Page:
I also don't believe that [the legislature] would just stick willfully and unlawfully a second time in front of traumatic injury if they didn't do that for ․ some purpose. If they didn't want it in there they could have just left it out, and any household member who committed a battery, which by its definition is unlawful and willful, and they could just have said inflicted a traumatic injury, then I would agree with the state that that's exactly what happened here.
But where they've chose again to put that in under the second part of that, require willful and unlawful infliction of a traumatic injury, I find that there has to be the actual willful and intentional act of actually inflicting that injury.
Based on this explanation, the state asserts that the magistrate required a showing that Reyes willfully inflicted the injury his wife actually suffered-the broken arm. However, based on the magistrate's explanation as a whole, it appears that the magistrate interpreted the statute as requiring a willful infliction of a traumatic injury, not a willful infliction of the injury actually suffered. We agree with the magistrate's interpretation and conclude that the magistrate used the correct standard. Idaho Code Section 18-918(3) requires that the state show that the defendant willfully and unlawfully inflicted a traumatic injury, not that the defendant intended to inflict the particular injury the victim actually suffered.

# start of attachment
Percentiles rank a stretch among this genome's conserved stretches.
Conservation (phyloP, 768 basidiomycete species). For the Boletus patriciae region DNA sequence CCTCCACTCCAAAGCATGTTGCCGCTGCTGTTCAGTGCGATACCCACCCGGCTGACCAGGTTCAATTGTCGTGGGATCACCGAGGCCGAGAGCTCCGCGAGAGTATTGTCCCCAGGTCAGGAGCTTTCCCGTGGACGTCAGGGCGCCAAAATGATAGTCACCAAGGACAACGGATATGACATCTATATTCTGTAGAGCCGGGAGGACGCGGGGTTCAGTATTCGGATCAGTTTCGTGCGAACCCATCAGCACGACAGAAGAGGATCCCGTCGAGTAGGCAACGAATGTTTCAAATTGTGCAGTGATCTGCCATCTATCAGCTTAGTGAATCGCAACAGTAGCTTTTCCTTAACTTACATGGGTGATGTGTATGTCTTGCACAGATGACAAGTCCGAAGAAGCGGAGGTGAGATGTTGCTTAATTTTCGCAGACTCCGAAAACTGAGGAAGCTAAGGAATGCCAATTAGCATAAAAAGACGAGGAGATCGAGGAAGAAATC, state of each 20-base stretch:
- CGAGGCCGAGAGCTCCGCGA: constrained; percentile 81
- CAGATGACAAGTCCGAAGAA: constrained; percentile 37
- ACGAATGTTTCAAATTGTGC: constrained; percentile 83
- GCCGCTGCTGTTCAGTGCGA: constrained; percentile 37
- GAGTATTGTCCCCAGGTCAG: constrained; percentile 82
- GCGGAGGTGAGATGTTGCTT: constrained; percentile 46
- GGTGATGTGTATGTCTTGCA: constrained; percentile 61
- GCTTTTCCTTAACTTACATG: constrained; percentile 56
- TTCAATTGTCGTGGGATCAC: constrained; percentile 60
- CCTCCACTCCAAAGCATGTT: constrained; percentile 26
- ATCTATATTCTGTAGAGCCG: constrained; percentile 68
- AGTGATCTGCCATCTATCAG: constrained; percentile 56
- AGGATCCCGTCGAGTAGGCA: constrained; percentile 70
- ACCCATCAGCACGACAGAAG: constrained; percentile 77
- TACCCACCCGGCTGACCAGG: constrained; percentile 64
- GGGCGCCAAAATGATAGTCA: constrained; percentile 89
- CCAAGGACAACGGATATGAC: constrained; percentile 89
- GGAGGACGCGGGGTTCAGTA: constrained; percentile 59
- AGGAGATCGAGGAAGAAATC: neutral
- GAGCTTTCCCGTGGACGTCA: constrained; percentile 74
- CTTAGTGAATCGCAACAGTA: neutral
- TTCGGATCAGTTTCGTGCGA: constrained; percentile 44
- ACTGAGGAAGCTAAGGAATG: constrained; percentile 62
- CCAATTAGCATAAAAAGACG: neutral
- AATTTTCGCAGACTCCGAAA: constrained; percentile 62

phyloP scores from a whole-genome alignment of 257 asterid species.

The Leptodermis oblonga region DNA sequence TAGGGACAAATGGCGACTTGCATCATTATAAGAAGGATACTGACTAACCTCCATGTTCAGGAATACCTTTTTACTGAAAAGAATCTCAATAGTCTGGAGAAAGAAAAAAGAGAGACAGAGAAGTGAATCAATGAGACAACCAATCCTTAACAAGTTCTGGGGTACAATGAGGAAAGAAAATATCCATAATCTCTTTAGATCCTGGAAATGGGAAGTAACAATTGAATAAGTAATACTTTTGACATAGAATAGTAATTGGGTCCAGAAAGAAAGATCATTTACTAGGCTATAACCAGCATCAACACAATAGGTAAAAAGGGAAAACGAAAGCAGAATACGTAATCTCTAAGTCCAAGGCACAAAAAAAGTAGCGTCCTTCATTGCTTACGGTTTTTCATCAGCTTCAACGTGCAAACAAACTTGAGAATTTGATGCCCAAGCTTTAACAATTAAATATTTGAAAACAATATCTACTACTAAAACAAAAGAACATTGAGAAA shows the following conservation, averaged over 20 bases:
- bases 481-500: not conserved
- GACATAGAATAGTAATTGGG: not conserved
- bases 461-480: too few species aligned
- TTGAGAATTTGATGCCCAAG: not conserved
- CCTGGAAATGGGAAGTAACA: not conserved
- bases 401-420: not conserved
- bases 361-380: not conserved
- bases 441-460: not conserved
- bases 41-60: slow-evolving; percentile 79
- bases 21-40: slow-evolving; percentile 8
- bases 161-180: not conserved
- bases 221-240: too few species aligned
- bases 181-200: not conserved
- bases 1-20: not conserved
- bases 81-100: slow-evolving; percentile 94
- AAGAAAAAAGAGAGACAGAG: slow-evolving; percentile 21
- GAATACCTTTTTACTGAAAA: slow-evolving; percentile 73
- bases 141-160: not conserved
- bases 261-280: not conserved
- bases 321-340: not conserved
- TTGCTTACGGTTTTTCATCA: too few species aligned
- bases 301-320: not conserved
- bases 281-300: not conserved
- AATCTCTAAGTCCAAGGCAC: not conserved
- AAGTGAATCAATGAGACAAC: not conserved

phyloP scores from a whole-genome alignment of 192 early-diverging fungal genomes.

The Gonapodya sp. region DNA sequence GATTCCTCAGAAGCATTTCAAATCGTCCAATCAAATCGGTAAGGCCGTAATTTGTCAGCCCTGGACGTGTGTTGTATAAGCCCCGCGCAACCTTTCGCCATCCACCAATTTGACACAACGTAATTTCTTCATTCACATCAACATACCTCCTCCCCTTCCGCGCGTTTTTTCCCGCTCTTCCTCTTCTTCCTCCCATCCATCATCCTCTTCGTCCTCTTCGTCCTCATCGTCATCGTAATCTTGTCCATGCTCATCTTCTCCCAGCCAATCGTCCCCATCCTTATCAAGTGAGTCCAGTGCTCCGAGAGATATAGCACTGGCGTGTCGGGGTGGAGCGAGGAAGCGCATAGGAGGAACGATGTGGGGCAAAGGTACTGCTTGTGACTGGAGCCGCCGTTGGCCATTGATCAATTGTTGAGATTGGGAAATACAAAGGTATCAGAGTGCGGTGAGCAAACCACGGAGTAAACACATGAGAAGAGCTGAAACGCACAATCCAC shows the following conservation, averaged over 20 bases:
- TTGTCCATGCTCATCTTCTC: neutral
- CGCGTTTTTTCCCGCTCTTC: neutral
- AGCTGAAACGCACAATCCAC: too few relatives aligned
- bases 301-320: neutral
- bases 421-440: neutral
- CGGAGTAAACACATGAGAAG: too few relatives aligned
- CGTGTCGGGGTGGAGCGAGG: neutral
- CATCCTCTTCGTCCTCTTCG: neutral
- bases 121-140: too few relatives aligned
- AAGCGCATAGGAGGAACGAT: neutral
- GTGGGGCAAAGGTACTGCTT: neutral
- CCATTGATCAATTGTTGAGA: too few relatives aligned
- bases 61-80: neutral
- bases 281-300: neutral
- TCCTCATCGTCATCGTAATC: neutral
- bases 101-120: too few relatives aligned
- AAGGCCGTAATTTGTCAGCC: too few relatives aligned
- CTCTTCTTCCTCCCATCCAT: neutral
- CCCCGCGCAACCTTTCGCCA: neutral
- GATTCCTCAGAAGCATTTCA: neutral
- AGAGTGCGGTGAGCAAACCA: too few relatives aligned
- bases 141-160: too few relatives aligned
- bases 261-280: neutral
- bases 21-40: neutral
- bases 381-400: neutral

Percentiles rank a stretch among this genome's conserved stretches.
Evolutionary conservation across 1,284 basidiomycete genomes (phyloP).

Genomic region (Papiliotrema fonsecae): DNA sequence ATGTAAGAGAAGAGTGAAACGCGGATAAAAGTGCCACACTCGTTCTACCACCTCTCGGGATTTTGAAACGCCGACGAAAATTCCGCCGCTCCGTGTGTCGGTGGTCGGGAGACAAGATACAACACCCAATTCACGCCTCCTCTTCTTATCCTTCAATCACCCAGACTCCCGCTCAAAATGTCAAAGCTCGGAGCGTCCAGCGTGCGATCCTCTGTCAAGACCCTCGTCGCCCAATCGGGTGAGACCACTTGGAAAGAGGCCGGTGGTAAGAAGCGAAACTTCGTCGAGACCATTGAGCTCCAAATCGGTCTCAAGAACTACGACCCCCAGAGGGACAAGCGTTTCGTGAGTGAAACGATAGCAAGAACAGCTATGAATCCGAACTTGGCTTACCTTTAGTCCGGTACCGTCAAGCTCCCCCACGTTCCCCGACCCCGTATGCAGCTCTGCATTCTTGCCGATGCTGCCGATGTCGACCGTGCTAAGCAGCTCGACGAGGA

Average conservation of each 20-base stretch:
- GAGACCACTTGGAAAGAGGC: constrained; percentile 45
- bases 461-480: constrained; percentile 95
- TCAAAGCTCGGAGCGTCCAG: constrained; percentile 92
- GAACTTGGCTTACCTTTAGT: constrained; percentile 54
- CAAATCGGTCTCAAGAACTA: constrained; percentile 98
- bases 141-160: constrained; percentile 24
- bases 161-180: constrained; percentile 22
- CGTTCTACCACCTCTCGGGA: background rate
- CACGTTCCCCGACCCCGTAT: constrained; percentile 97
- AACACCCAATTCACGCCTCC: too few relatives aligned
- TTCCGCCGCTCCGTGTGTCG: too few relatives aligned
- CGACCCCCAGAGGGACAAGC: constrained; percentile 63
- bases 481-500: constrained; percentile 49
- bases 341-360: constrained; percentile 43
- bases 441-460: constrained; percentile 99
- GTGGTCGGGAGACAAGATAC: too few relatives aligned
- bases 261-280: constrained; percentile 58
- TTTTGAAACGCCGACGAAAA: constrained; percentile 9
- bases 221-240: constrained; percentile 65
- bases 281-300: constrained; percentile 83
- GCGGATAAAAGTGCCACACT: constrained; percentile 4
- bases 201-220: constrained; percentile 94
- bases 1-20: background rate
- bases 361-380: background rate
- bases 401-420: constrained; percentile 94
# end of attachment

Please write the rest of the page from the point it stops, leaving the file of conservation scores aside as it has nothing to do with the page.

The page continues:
The state additionally argues that, even under this interpretation, the magistrate abused its discretion in finding that the state failed to establish probable cause to bind Reyes over for felony domestic violence. The state contends that it established probable cause to believe that Reyes willfully inflicted a traumatic injury upon his wife because his intent may be inferred from his conduct or the circumstances surrounding the event.
The term “probable cause,” as it is used regarding preliminary hearings, was defined in State v. Gibson, 106 Idaho 54, 57, 675 P.2d 33, 36 (1983) as the establishment of a belief by a reasonable person that the defendant had probably or likely participated in the commission of the offense charged. Case law supports the state's argument that intent may be inferred from the defendant's conduct or from circumstantial evidence. See State v. Pole, 79 P.3d 729 (Ct.App. 2003); State v. Crowe, 135 Idaho 43, 47, 13 P.3d 1256, 1260 (Ct.App.2000). Additionally, I.C. § 18-115 provides that “intent or intention is manifested by the commission of the acts and surrounding circumstances connected with the offense.”